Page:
- The grounding of your electrical system is the foundation to providing a path for unwanted surges and lightning strikes.
- The grounding system in a building provides an easy path for electricity to flow to its source or to the earth should a problem such as a ground fault occur.
- Allowing current to flow back to its source through the grounding system helps assure a properly operating over current device, such as a breaker or fuse, will open.
- A properly grounded electrical system will prevent metallic parts from remaining energized. The main reason for grounding your electrical system is safety.
The image above depicts the grounding of a cold water meter as well as a ground rod. Click to enlarge.
What are ground faults? Ground faults occur when electricity comes in contact with the systems grounding or any other conductive material. A properly grounded outlet will have a path to ground and trip a breaker should a ground fault occur.
Ungrounded receptacles do not provide a path for ground faults.
What if you do not have grounding? If conductive components, such as your home mechanical or plumbing system, become energized, the lack of grounding will fail to provide a path for electricity to return to its source. If this occurs, touching a component of the system could provide a path to earth through your body resulting in burning or even a fatal shock. Further, if lightning or a surge was to invade your home, sensitive equipment could serve as the path for these unwanted electrical spikes. Outdated wiring, such as knob and tube, is an example of an ungrounded electrical system.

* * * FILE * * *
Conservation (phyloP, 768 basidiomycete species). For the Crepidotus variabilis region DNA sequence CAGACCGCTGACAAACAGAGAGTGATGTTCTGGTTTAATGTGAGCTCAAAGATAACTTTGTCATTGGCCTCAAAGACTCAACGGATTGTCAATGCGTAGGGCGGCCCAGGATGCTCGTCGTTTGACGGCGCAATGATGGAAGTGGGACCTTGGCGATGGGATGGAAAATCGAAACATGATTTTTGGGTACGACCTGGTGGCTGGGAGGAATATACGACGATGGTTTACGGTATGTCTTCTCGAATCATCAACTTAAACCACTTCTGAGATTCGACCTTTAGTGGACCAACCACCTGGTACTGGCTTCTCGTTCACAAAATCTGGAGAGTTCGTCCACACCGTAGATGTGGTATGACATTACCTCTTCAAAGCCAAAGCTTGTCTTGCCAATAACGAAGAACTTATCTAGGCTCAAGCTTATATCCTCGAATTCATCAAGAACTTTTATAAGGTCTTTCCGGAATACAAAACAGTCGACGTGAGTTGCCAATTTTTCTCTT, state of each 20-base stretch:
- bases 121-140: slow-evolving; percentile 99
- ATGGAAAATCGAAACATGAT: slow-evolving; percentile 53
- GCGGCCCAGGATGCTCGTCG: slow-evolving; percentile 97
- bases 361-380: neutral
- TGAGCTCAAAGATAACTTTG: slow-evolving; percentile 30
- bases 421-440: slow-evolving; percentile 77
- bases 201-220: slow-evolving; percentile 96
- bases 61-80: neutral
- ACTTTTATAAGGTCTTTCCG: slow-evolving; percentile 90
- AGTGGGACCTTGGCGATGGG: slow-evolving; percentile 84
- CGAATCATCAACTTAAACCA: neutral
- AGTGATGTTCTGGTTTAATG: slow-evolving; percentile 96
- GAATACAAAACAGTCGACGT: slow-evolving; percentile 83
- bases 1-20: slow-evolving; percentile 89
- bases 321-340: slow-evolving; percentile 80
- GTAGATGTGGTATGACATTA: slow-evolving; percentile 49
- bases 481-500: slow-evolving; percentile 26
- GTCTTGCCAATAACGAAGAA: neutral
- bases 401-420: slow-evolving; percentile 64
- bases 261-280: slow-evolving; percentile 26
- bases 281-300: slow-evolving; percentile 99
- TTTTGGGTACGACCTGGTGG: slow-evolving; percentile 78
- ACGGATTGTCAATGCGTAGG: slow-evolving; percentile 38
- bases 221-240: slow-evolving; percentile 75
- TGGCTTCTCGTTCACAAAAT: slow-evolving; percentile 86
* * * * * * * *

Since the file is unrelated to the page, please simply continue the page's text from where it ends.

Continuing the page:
The image above depicts an eight foot rod driven to earth as part of the grounding system. Click to enlarge.
To receive a free grounding assessment of your home, contact your licensed electrical contractor at Lauterbornelectric.com.